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Book Review: Quicksand

By (September 29, 2015) No Comment


by Steve Toltz

Simon & Schuster, 2015

At the heart of Quicksand, Steve Toltz’s follow-up to his Man Booker-nominated debut novel A Fraction of the Whole, is the character of Aldo Benjamin, the unluckiest yutz on Earth. He first meets the book’s questionable hero and narrator, Liam Wilder, when they’re both in high school, and Aldo almost immediately entangles Liam in how determinedly odd he is:

Aldo had transferred to our school in the middle of the penultimate year, and about a month into our friendship, after an all-nighter on pills, Aldo dragged me on a dawn tour of the shitty neighborhood he grew up in. We had to take two buses to get there, and as the sun rose over the city skyline, we ambled past forgettable stretches of warehouses running alongside a train station that “no unarmed woman should dream about walking from, even at dusk,” past a greasy takeout shop where “one employee always kept a lookout for a health official,” until we arrived at a narrow warren of residential streets where the people coming out of their houses were “uglier than in the beachside suburbs but not as ugly as in the mountains.” The houses were all massive, all empty, and all had FOR SALE signs on their front lawns. The sight of his old home territory was overexciting Aldo; as we moved through it, he bombarded me with random facts about his family that he seemed to be reciting from a census report: Only 35 percent of them were overweight, they had blue eyes, his mother’s side carried the degenerative diseases, his father’s side had all the madness. Mostly, he said, they were B negative. I thought: What the fuck is he talking about?

The entanglements continue throughout their lives. Liam, a failed writer, reluctantly becomes a police officer in order to support himself and his family, and his official capacity comes in very handy to Aldo, whose “curse” of irredeemable bad luck lands him in one legal scrape after another, culminating in the book’s long showpiece second half, which turns around Aldo’s trial for the murder of his girlfriend. The wheelchair-bound Aldo’s volcanic courtroom indiscretions are dramatized with impeccable comic timing, as are the long chunks of his autobiography that lead up to it, narrated by Aldo with his signature manic logorrhea, as when the talks about one of the many crappy jobs he took in order to impress one of his many girlfriends (all of whom, for what it’s worth, show up later at the trial to speak in his defense):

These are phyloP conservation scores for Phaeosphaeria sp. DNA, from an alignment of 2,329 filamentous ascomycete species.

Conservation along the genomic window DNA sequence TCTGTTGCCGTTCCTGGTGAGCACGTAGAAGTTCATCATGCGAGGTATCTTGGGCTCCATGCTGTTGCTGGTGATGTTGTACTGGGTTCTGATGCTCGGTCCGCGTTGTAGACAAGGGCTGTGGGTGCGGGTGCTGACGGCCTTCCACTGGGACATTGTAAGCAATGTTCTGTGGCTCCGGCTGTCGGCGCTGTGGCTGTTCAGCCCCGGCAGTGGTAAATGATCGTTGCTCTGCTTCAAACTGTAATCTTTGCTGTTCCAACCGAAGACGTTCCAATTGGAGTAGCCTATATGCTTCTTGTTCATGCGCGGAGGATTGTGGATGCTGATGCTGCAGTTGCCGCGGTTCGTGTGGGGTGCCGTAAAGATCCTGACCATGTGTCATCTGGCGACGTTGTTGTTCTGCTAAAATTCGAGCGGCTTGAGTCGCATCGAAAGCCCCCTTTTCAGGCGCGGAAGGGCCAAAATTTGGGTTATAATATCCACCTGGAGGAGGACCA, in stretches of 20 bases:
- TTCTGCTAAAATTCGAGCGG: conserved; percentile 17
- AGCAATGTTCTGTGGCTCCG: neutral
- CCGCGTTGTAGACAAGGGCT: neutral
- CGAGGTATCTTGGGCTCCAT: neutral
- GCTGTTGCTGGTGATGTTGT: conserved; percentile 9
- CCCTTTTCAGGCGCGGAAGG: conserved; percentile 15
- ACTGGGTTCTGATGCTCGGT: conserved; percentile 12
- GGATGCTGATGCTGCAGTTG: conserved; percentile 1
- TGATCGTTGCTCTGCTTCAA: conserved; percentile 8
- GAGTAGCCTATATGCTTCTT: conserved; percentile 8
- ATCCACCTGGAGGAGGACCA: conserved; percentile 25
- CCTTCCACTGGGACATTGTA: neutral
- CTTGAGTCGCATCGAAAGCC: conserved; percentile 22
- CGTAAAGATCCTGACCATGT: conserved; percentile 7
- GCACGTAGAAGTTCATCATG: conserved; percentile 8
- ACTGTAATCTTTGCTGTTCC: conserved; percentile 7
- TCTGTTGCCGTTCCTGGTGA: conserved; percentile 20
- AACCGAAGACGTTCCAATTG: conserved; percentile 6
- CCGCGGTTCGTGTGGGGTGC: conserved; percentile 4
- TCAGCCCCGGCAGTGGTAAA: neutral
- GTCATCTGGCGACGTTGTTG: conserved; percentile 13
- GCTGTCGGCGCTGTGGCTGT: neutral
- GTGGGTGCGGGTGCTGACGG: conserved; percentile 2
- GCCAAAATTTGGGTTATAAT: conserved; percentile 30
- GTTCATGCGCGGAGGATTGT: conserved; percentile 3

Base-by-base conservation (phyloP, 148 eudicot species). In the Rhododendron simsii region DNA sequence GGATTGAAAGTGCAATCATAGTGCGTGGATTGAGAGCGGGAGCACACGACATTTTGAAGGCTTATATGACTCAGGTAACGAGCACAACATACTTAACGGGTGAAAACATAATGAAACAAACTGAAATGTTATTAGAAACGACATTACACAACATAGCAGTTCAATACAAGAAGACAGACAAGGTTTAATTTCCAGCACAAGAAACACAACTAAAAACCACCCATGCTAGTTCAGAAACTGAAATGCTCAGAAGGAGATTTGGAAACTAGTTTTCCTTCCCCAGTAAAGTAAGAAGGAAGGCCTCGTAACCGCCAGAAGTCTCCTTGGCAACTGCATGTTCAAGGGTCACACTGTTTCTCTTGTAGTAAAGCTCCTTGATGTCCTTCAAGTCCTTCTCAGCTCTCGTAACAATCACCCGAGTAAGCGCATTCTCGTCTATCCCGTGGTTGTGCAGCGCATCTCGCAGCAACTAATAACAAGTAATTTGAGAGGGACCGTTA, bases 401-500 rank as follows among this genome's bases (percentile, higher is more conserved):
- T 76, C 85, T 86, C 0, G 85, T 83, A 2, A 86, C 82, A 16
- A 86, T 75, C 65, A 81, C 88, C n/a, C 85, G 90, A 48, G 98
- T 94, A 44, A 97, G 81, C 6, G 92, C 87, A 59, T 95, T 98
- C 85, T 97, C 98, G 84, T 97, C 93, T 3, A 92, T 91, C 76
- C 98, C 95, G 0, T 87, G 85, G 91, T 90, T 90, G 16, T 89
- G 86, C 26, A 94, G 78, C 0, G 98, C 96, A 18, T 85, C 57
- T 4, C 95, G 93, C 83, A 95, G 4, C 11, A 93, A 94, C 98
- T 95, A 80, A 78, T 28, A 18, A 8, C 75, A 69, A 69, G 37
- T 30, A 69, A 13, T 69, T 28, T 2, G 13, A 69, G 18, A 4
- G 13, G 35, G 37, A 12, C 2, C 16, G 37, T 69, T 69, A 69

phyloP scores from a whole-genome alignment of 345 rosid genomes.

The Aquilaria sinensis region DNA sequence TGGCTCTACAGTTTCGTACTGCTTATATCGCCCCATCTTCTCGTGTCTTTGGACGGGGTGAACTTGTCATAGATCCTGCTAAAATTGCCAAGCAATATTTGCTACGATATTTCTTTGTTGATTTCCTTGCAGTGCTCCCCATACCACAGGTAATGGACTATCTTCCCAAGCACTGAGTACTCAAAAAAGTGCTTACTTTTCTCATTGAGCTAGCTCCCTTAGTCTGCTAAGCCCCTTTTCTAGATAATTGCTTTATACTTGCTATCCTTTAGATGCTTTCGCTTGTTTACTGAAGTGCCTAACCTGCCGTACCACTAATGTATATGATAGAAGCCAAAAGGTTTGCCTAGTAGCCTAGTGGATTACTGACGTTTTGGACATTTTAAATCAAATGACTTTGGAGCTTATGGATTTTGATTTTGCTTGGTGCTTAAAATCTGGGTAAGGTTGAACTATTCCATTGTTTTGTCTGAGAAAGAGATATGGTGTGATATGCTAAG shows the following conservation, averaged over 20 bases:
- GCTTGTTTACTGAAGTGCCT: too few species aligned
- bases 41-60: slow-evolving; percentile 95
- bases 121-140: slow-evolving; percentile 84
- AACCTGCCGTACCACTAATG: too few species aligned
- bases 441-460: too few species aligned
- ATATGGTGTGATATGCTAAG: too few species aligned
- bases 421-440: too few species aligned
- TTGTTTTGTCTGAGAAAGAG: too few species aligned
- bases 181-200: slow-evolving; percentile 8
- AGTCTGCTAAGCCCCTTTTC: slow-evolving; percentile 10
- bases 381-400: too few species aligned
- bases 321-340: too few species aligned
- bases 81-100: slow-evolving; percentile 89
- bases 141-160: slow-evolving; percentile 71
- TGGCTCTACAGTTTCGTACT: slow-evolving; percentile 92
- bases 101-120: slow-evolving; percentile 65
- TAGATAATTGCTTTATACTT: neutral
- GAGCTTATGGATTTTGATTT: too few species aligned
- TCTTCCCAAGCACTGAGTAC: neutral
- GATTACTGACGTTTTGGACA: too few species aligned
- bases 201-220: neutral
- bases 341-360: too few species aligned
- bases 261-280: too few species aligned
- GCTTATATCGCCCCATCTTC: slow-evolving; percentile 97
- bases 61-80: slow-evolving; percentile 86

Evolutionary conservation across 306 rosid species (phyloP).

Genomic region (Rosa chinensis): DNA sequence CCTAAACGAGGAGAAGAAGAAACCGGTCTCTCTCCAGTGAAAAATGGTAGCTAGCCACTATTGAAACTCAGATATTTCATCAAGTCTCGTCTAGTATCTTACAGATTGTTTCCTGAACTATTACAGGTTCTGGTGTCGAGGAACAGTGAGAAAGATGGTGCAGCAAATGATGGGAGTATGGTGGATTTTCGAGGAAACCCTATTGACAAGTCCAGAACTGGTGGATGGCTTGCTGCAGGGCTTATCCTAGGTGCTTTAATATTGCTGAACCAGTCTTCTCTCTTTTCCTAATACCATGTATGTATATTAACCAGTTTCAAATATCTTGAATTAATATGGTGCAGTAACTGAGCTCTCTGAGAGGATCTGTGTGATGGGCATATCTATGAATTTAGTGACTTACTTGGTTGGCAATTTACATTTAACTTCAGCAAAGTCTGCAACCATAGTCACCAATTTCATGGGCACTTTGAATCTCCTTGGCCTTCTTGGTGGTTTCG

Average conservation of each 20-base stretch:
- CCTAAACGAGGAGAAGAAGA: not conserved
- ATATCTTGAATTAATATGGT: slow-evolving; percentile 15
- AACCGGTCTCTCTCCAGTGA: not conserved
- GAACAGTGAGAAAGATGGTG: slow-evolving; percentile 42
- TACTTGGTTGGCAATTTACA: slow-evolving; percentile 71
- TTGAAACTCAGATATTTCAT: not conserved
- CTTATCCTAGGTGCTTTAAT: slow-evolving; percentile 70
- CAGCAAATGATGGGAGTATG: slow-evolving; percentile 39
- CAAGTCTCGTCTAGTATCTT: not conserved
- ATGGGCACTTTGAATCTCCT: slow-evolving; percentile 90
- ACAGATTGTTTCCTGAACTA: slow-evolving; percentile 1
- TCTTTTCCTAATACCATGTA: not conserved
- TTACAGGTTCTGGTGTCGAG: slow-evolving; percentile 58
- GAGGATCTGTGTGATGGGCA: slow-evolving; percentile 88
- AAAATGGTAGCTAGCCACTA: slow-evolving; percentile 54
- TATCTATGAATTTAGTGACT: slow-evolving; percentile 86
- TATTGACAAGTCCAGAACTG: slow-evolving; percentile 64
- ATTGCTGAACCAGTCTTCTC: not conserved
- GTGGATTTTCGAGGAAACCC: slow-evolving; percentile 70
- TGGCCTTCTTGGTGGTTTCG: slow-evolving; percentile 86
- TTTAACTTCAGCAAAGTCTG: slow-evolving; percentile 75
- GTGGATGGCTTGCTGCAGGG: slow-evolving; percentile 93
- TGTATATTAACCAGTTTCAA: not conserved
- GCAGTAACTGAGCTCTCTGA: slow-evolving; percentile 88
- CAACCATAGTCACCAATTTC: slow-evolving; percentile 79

I had to wait in the kitchen, shivering in subarctic air conditioning, scrubbing plates and shining counters while the chef prepared the food simulacrum, after which I pushed carts through poorly lit corridors into rooms where I was to cultivate a disgust at human sexuality I’ll never entirely shake off, delivering overcooked meals on soggy bread under silver domes to bargain-obsessed adults who dressed like rich ten-year-olds and didn’t stop sniffing cocaine off strippers’ tits when I entered. That, and the overabundance of women who when talking to their dogs referred to themselves as “mummy,” and the Sri Lankan concierge who wined about the day globalization finally reached his village but passed him by personally, and the guests who stared at me meaninglessly, frustrated and embarrassed outside their rooms, unable to master the electronic key, made me hate every minute, but because a stubborn illogical part of me wanted to impress and win Stella back, I was determined to stick it out …

At the novel’s outset, Liam is struck with the inspiration to revive his dreams of being a writer by using his friend’s weird, convoluted life story as his core of material, even though Aldo himself is skeptical (“I’m nobody’s muse,” he insists). And these two strands – a writer who’s too timid to live the kind of life he wants to write about, and a hapless innocent who can’t understand why a clearly novelistic series of catastrophes keeps happening to his life – are intertwined masterfully by Toltz, who never puts a comic foot wrong in the entire course of the novel. If this kind of tightly-constructed comic masterpiece is Steve Toltz’s idea of the dreaded sophomore slump, his career is going to be something of a marvel.